Pen carriage 10 includes a pen shuttle guide 50 formed of a lightweight, rigid plastic material. A pair of generally U-shaped wheel support members, 51 and 52, are secured to pen shuttle guide 50. Wheel support 51 terminates at one end in a rearwardly extending axle support 54 and at the other end in a similar axle support 55. Wheel support 52 is identical to wheel support 51 and terminates at one end in a rearwardly extending axle support 53 and a rearwardly extending axle support 56 at the other end. A quartet of grooved wheels 40, 41, 42, and 43 are rotatably secured to axle supports 53, 54, 55, and 56 respectively. Wheels 40 through 43 are configured to receive and provide a track engagement with upper track 11 and lower track 12. The resulting cooperation of wheels 40 through 43 and tracks 11 and 12 retains pen carriage 10 in a rolling engagement with upper track 10 and lower track 12 such that pen carriage 10 is freely moveable in the directions indicated by arrows 23 and 24.

Pen carriage 10 supports a plurality of generally elongated pen shuttles 70 through 77 which are moveably secured to pen shuttle guide 50 in a linear array. Pen shuttles 70 through 77 are generally perpendicular to the direction of travel of pen carriage 10. Pen shuttles 70 through 77 each support a corresponding one of a plurality of pens 60 through 67 respectively such that motion of a selected one of pen shuttles 70 through 77 results in a corresponding motion of the associated pen. By way of example, FIG. 1 depicts pen shuttles 70 through 73 and 75 through 77 in their raised position while pen shuttle 74 is shown in its downwardly extending or lowered position. Correspondingly, pens 60 through 63 and 65 through 67 are supported in their raised position while pen 64 is supported in its downwardly extending position.

A media drive roller 81, which may be constructed in accordance with the presently known graphic recording system media drive structures, is supported by conventional means (not shown) such that its major axis is generally parallel to the travel path of pen carriage 10. A flexible media 80 comprising a long sheet representative of a typical media material is supported by media roller 81 such that rotational motion of media roller 81 in the path indicated by arrows 84 results in a corresponding linear motion of media 80.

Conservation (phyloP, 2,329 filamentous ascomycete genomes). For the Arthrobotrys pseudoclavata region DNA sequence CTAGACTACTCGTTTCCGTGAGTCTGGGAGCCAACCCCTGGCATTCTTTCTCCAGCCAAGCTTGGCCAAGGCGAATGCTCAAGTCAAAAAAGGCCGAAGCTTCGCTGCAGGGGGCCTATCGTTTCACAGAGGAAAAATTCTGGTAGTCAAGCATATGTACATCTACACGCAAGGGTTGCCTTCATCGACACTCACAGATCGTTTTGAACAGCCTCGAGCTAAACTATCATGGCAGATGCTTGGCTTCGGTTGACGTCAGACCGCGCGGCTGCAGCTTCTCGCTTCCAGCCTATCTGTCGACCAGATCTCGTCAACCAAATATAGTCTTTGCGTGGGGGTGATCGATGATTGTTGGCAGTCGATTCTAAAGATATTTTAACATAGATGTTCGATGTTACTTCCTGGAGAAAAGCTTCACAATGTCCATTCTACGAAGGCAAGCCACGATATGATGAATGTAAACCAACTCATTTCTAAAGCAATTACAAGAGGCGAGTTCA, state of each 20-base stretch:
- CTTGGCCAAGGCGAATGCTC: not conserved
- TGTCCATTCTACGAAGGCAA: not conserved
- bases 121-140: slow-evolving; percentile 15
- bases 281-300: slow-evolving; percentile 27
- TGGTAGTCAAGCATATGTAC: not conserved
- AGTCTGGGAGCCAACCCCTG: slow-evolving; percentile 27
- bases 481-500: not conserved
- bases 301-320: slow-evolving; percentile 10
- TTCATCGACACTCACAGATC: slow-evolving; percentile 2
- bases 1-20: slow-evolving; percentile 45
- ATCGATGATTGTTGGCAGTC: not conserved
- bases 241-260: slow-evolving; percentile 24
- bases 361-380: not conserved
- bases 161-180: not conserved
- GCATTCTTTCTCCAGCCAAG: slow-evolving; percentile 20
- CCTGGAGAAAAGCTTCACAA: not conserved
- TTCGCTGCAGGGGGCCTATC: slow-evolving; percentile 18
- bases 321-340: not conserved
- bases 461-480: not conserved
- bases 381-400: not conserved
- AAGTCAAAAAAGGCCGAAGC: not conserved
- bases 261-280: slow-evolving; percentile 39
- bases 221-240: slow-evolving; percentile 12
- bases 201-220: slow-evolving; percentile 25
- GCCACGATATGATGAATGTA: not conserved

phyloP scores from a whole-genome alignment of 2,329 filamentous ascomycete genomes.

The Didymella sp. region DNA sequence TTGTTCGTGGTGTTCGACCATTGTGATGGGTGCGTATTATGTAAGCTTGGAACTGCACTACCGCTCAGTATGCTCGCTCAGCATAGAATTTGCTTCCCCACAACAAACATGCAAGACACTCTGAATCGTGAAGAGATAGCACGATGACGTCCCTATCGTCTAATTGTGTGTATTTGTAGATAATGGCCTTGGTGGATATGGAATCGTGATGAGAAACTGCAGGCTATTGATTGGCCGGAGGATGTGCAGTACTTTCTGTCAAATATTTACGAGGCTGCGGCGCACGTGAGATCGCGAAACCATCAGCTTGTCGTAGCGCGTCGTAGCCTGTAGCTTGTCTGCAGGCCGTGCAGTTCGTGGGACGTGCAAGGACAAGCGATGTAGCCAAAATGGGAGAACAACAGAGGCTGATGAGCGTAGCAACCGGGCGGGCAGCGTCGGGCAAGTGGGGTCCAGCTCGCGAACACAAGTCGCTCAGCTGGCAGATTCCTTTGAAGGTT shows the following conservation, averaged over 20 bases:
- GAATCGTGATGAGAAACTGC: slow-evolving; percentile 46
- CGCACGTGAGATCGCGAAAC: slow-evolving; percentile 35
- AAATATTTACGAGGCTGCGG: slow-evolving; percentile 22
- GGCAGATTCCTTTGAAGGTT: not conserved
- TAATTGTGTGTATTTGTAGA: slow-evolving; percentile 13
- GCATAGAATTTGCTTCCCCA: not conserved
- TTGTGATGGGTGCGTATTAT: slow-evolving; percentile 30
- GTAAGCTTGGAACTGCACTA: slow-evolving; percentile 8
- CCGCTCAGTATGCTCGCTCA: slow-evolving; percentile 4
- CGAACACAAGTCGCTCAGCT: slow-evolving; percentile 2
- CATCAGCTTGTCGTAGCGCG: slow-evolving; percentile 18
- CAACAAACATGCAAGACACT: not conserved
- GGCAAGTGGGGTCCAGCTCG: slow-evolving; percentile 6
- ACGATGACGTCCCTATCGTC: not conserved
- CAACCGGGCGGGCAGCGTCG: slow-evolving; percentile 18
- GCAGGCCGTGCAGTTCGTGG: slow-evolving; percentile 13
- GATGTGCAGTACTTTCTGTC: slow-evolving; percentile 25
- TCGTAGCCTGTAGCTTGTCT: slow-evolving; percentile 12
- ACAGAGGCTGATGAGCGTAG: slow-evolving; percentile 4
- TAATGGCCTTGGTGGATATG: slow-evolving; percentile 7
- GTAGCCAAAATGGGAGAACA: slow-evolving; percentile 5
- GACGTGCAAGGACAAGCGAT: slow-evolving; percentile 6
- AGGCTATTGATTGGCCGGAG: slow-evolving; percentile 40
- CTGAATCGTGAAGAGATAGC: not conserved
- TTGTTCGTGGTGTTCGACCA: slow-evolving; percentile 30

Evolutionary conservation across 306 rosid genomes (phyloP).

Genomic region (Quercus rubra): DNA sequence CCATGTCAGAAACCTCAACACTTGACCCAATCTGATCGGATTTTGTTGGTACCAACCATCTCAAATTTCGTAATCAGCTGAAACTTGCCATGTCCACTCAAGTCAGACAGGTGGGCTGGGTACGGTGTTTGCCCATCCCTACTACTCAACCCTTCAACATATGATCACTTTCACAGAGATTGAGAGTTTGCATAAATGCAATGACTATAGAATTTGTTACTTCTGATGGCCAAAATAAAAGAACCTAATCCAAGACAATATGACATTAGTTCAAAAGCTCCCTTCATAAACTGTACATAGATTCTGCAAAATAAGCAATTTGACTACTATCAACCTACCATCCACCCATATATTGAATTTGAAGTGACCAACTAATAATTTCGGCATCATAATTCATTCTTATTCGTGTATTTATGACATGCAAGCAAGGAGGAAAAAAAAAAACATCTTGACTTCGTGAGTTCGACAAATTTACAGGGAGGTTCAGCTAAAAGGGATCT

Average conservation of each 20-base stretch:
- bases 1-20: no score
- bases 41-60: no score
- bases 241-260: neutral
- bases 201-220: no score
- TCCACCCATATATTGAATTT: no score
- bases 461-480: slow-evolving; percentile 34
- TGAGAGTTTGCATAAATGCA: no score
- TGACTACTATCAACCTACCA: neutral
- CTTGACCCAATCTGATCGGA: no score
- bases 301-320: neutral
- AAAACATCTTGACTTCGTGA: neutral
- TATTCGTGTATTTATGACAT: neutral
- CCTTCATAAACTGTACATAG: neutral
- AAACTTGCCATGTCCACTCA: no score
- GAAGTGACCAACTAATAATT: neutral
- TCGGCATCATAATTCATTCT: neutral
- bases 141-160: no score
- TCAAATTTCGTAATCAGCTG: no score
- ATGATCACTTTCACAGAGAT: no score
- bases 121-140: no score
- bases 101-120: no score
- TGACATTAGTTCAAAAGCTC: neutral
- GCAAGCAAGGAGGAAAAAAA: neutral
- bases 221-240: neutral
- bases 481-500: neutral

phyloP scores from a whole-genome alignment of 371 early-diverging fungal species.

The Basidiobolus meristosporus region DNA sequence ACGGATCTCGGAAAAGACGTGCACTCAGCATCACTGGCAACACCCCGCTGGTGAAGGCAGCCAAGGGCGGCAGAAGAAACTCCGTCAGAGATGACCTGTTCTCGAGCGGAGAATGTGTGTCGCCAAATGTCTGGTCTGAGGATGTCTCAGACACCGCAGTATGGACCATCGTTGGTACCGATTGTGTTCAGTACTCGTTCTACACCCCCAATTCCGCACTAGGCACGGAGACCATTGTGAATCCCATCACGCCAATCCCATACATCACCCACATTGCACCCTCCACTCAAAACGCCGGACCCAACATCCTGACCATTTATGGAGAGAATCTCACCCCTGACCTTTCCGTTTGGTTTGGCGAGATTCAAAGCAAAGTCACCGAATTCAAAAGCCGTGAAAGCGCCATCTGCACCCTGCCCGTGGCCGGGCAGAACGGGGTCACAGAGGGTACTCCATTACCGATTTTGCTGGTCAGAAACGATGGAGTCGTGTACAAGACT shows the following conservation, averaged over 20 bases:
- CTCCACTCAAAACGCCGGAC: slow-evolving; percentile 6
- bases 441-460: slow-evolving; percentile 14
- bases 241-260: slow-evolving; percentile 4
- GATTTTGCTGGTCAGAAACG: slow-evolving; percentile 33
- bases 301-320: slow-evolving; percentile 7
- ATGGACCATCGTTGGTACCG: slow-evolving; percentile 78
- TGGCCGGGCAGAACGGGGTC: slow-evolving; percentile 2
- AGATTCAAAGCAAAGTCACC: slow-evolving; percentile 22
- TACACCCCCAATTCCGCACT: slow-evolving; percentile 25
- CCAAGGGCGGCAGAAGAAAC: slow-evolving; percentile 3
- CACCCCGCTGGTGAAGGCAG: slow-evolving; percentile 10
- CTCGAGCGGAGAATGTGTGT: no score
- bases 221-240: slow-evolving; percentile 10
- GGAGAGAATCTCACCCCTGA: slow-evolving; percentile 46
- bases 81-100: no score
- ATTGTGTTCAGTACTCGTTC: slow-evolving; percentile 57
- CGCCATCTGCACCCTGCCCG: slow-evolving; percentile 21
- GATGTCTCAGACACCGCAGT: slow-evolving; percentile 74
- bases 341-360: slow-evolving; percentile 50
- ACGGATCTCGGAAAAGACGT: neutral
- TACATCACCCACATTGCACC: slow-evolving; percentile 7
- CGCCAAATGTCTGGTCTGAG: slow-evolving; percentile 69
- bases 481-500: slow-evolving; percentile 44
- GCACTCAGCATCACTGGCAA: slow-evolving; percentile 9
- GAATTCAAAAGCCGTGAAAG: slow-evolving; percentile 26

A pair of pulleys 20 and 30 are rotatably supported by a pair of pulley supports 21 and 31 respectively. By means not shown by which may include any conventional pulley support mechanism, pulleys 20 and 30 are supported at opposite ends of the travel path of carriage band 14. The respective ends of carriage band 14 are joined by a pair of fasteners 28 and 29 to an elongated counter weight 15. Except for the gap at counterweight 15, carriage band 14 comprises a continuous ribbon of material extending from fastener 25 around pulley 20 through pen carriage 10 and around drive pulley 30 to fastener 26.

Pulley 20 comprises a free moving idler pulley while drive pulley 30 supports a ring gear 32. A carriage motor 16 supports a drive gear 33 which in accordance with generally accepted principles of graphic recorder construction is operatively coupled to the armature of carriage motor 16 (not shown) such that energizing carriage motor 16 results in rotating gear 33. Drive pulley 30 is supported with respect to gear 33 such that gear 33 engages gear 32 causing drive pulley 30 to rotate in response to energizing of carriage motor 16. By means not shown, but in accordance with generally accepted fabrication techniques, carriage band 14 is maintained in tension to provide effective coupling of motion between drive pulley 30 and carriage band 14. As a result, rotational drive pulley 30 produces corresponding motion of carriage band 14 in the path indicated by arrow 22 which in turn produces a corresponding motion of pen carriage 10 in the path indicated by arrows 23 and 24.